How is O-1 Processing Handled at USC?
O-1 Extraordinary Ability status is used at USC for people with a substantial, sustained record of nationally or internationally recognized career accomplishments, where there are compelling strategic reasons to utilize the O-1 category. How we handle O-1 sponsorship is informed by both Federal regulations and USC’s internal institutional policies and systems.
At USC, all O-1 requests must be submitted by the department to FSVS. Typically, the initial O-1 petition is prepared by our outside attorneys, after they have determined that the individual qualifies and it is an appropriate category that meets the needs of the person and the department. Subsequent extensions are processed by FSVS.
The Person Must Qualify for O-1 Status
The initial analysis for qualifying factors will be done by our office and our outside attorneys.
To qualify, the individual must show that he or she has received a major, internationally recognized award (such as the Nobel Prize or the Academy Award). Alternatively, the individual may demonstrate that they meet at least three of the eight regulatory criteria necessary to show national or international recognition for sustained career accomplishments.
It is important to note that meeting three of the eight criteria will not necessarily guarantee the approval of O-1 visa status. The reviewing USCIS officer will ultimately decide on a subjective basis whether the individual qualifies.
The USCIS typically sets a high standard for qualifying as a person of extraordinary ability under the O-1 visa. Applicants should possess substantial documentation showing that their qualifications lift them well above the norm for their field.
- Initial O-1 status can be granted for up to three years at a time.
- Subsequent extensions are typically for one year at a time, unless there is a new assignment to a new position.
O-1 Processing Times at USC
Requests must be submitted by the department to FSVS.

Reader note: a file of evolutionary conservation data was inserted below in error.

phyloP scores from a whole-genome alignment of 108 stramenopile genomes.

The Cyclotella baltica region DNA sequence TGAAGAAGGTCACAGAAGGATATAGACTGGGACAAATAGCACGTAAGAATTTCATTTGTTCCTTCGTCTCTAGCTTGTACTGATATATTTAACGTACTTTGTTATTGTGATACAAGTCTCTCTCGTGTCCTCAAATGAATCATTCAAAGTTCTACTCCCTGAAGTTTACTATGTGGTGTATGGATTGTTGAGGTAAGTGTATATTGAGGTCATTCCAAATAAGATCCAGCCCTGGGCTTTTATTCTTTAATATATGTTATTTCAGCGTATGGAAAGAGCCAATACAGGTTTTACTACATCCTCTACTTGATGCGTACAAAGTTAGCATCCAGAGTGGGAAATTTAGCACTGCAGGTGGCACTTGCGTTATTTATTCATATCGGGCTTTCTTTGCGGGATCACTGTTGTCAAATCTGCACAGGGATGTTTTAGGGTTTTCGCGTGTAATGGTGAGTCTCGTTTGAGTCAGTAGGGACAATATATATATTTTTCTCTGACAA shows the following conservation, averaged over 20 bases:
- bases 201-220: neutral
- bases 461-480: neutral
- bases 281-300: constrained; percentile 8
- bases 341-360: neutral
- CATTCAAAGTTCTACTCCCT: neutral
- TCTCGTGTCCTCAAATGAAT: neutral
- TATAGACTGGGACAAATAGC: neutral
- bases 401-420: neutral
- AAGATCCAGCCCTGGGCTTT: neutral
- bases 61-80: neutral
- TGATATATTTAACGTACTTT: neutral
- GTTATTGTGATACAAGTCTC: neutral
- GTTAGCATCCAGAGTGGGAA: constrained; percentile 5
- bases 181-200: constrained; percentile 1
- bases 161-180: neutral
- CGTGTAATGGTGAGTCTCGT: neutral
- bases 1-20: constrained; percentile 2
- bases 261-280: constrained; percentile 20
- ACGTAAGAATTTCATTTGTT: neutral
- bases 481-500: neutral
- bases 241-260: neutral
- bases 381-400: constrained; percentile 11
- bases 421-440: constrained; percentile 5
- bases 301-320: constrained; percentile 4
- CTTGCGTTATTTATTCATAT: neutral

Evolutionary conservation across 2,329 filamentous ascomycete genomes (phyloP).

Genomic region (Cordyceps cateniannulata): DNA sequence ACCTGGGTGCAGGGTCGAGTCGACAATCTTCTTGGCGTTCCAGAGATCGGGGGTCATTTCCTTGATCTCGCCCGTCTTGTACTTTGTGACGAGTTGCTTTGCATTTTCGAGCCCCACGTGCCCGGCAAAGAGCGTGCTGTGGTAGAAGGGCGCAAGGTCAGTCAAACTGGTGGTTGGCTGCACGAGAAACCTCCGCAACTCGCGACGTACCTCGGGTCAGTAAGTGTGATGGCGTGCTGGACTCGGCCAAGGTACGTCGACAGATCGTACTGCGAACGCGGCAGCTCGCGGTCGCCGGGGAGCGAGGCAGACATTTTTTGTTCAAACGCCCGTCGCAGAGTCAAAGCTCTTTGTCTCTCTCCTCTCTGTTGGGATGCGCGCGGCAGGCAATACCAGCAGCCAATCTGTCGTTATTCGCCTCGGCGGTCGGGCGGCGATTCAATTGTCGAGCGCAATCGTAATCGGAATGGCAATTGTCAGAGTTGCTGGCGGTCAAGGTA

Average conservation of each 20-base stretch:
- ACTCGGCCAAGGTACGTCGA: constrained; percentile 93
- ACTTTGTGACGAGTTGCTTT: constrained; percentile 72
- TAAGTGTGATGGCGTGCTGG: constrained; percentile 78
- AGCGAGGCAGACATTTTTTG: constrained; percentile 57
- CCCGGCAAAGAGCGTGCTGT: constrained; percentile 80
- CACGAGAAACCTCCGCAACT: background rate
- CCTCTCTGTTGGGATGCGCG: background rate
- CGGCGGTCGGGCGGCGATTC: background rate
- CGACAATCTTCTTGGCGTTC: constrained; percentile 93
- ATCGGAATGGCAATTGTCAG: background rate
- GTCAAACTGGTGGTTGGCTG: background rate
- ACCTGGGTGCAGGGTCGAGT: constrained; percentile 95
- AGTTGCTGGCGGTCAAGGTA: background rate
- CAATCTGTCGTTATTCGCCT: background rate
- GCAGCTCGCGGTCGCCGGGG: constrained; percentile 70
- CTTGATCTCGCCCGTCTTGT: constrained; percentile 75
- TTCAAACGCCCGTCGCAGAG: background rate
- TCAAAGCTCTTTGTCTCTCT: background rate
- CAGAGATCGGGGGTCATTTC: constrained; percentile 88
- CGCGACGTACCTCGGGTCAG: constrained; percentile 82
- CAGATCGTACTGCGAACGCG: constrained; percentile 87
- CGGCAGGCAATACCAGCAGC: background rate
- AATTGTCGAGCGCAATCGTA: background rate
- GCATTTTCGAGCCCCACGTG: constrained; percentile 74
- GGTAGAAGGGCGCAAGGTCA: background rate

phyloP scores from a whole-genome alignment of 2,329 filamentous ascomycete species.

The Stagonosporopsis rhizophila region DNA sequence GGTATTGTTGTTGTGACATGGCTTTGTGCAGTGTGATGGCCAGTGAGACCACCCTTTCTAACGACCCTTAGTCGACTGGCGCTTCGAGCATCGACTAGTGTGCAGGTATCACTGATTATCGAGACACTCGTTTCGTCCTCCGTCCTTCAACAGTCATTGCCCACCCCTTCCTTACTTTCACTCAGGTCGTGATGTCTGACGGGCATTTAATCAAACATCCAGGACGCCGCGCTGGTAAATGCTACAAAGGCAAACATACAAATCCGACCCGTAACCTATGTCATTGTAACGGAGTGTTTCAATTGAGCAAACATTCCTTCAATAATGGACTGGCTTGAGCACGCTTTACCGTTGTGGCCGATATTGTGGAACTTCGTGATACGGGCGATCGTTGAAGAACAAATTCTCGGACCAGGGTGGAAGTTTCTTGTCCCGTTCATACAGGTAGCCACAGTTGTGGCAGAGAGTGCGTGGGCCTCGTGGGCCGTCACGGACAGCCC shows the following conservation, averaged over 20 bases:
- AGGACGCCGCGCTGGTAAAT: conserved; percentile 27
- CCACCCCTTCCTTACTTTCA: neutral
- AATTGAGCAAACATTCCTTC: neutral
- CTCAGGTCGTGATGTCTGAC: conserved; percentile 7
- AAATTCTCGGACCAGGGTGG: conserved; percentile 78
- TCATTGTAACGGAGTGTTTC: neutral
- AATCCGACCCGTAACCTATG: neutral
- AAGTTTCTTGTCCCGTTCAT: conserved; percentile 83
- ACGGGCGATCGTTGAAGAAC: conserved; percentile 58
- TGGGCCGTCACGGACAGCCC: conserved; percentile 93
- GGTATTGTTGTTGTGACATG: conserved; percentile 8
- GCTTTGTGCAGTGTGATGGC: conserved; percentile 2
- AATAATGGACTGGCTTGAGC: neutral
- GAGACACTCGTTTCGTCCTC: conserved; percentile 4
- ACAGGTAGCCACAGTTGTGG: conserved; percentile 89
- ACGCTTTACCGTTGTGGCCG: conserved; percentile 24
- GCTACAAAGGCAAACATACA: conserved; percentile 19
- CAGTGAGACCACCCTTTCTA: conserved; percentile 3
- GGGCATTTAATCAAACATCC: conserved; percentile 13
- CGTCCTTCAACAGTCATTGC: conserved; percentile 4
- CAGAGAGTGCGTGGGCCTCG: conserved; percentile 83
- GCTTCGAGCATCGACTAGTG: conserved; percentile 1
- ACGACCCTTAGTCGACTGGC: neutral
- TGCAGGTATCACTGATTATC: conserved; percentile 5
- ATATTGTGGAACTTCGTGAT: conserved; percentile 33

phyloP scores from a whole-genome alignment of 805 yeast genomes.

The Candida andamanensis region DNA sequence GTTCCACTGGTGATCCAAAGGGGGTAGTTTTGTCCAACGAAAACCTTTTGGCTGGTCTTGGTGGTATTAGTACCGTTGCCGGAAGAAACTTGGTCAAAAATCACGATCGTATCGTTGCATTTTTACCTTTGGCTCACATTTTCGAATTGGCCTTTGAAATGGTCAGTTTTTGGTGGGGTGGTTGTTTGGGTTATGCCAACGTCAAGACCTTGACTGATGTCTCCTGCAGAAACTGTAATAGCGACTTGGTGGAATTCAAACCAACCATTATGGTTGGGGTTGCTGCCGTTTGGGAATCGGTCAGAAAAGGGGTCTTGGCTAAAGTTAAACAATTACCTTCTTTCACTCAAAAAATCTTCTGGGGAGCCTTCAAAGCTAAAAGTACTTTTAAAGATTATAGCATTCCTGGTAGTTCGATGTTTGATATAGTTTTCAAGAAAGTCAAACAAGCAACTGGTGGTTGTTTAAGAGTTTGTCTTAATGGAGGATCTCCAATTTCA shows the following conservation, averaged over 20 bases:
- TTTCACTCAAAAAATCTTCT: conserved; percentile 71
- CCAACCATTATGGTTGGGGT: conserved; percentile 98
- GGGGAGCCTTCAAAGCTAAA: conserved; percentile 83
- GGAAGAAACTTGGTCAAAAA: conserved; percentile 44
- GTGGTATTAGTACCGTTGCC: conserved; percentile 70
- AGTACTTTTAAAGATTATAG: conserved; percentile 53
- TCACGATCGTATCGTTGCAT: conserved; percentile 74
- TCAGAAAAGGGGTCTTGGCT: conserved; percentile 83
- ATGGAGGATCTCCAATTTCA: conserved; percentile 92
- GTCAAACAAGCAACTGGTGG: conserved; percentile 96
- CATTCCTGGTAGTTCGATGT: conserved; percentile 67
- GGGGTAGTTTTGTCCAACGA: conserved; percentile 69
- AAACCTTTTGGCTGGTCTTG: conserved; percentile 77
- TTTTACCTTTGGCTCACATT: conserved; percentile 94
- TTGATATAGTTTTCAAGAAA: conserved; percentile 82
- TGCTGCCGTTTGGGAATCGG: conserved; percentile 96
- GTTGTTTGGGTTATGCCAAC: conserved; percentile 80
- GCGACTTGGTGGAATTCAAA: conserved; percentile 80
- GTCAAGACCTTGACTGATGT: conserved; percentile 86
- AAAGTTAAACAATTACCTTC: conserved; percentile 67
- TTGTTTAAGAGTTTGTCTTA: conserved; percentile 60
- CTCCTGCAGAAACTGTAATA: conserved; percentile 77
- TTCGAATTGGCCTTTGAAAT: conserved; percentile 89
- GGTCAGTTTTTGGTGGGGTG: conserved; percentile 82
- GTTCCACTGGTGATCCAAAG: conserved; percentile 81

We advise departments to submit to FSVS a full 6 months prior to the needed start date. Later submissions carry an increasing risk that the need cannot be met.
Total processing time varies, depending on the factors each case presents.
- Stage 1: Pre-Filing Processing: The amount of information and documentation required to prepare an O-1 petition can be daunting. In cases where letters of recommendation are necessary, this can add to processing time. A typical initial O-1 petition averages 4-6 months to prepare to file. Extensions are not as lengthy.
- Stage 2: Government Processing: All USC O-1 cases are submitted via the USCIS Premium Processing Program. Typically, this takes 15 days. However, in some cases, the USCIS may issue a Request for Evidence (RFE). This can delay processing, commensurate with the nature of the RFE.
- Stage 3: Approval Document Delivery: The USCIS mails the original approval notice to FSVS, which can take 7-14 days from the time of decision. If the individual is abroad, the notice must then be sent to them so that they can go to a U.S. Consulate to obtain a visa stamp in their passport and enter the USA in H-1B status. This can take an additional 2 weeks or more.
Maintaining O-1 Status
- O-1 employment is limited to what is described on the H-1B petition. If the person’s employment is changing, or the person is changing employers, a new petition may need to be submitted to the government before the change can take place.
- Sometimes, a person may work for two O-1 employers if both have been named in the petition or its underlying documentation. This is especially true in the performing arts. If there is a question, FSVS can look at the petition to make a determination.
- O-1 extension requests should be made to FSVS a full 6 months in advance.
Visa Stamps and Traveling as an O-1
O-1 Dependents: O-3 Status
O-3 status is available for the spouse and children (under 21) of the H-1B visa holder. This will be discussed at the outset of the case. Generally, O-3 dependents are not authorized to work.